The one-and-done culture of college basketball raises questions about the priorities of college programs.
IOWA CITY, Iowa – University of Iowa president Sally Mason made news earlier this week when she sounded off on her alma mater.
Mason, who graduated from the University of Kentucky, told The Des Moines Register about her concerns.
“I’m not proud of my alma mater, that has a wonderful record of winning basketball championships, with students who stay one year to play basketball and are done — the one-and-done,” Mason said
While John Calipari and the Kentucky Wildcats look to run rampant through the 2014-2015 college basketball season, questions regarding the legitimacy of the one-and-done remain constant.
The current NBA collective bargaining agreement was established in 2005. After expiring in 2011, the CBA was approved in December 2011 without a change to the NBA Draft age limit.
The rules indicate that all drafted players must be 19 years old during the calendar year.
Prior to the age limit, there would be a handful of guys who took the jump immediately from high school to the NBA.
I will admit that it has been exciting to see guys become NBA legends immediately after cutting their high school graduation cake.
Let’s face it, Kobe Bryant, Kevin Garnett and LeBron James aren’t walking across high school graduation stages every spring.
With concerns about both the talent and education of players, the NBA and NCAA have started to rethink their strategies.
NBA commissioner Adam Silver has stressed his desire to push the NBA’s age limit from 19 to 20. Silver has met with NCAA president Mark Emmert and NBA owners to discuss ways that ease the transition from college to the NBA.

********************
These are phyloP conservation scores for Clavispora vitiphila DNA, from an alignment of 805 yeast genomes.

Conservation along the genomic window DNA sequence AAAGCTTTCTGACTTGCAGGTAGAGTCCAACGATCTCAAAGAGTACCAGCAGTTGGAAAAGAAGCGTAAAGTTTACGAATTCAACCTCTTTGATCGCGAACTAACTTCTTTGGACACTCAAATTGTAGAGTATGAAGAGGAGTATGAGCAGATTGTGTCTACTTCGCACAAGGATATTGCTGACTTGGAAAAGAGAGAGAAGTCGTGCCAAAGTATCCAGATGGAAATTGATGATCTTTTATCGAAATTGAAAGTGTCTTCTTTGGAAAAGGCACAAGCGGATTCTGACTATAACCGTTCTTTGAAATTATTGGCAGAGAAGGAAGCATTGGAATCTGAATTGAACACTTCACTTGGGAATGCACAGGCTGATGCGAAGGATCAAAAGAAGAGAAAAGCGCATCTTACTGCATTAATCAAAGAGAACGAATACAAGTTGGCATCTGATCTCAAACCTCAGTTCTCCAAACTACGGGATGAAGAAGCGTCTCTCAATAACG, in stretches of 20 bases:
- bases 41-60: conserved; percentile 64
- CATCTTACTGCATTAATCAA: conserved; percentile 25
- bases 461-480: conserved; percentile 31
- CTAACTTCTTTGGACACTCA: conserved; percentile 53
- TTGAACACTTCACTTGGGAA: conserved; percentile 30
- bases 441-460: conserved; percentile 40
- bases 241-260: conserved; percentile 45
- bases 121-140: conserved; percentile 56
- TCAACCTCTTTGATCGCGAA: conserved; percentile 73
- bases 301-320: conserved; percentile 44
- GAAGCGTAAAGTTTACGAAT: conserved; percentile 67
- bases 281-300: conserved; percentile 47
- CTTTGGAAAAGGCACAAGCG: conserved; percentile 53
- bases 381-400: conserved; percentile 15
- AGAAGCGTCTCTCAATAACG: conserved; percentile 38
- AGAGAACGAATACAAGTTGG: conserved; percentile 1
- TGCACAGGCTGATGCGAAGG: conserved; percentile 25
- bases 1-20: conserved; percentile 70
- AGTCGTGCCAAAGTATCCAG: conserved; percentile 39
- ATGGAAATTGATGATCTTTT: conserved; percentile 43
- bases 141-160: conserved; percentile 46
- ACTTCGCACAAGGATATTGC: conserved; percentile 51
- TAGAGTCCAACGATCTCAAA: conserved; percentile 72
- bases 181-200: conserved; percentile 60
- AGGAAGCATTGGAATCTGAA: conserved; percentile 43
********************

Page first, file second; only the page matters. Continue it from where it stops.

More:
While some argue that many one-and-done players and high school graduates have succeeded professionally, the NBA should be concerned about the product they are putting on the floor. The speed of the game, shot clock length changes from 35 seconds to 24 seconds, and officiating changes are all major adjustments for rookies in the NBA.
One suggestion, is that players would benefit from the NBA Development League more than a required two-year college career. The NCAA must take their own interests into account as well.
It’s no secret how much money collegiate basketball brings in. The loss of collegiate athletes to NBA D-Leagues would potentially diminish the product in college basketball programs across the nation.
If an age change is in the horizon, the NBA and NCAA must work together. A two-year rule for college players may help provide better on-court experience and in-school education for athletes.
Many wonder how high of a priority education stands throughout collegiate sports programs.
Reports surfaced about the athletes from the University of North Carolina taking bogus classes, resulting in an NCAA investigation.
While it’s tough to judge the intent that athletes have when choosing a college athletics program, a quick eye test can lead you to wonder if college athletics have become a forced step in becoming a professional athlete.
Mason boldly referred to college teams as “farm teams for professionals.”
Is this true? Has the landscape of major collegiate sports transformed into an NCAA money pit, with complete disregard to education?
While the NBA mulls raising the age limit, fans and sponsors will continue to pour money into college basketball each year.
It’s time to start answering the questions about the legitimacy of college sports. What makes a one-year college athlete an amateur, when they are attending solely to become a professional athlete?
The interesting part is that pay-for-play has not even been discussed. Will professional leagues be asked to foot some of the bill for these athletes? I don’t see that going over too well.
Sports, both college and professional, need to look at how their up and coming talent makes its way into their respective leagues.
Change is coming to college athletics. It’s time to start caring about all aspects of collegiate sports. From the classroom to the playing field, nothing must be left unnoticed.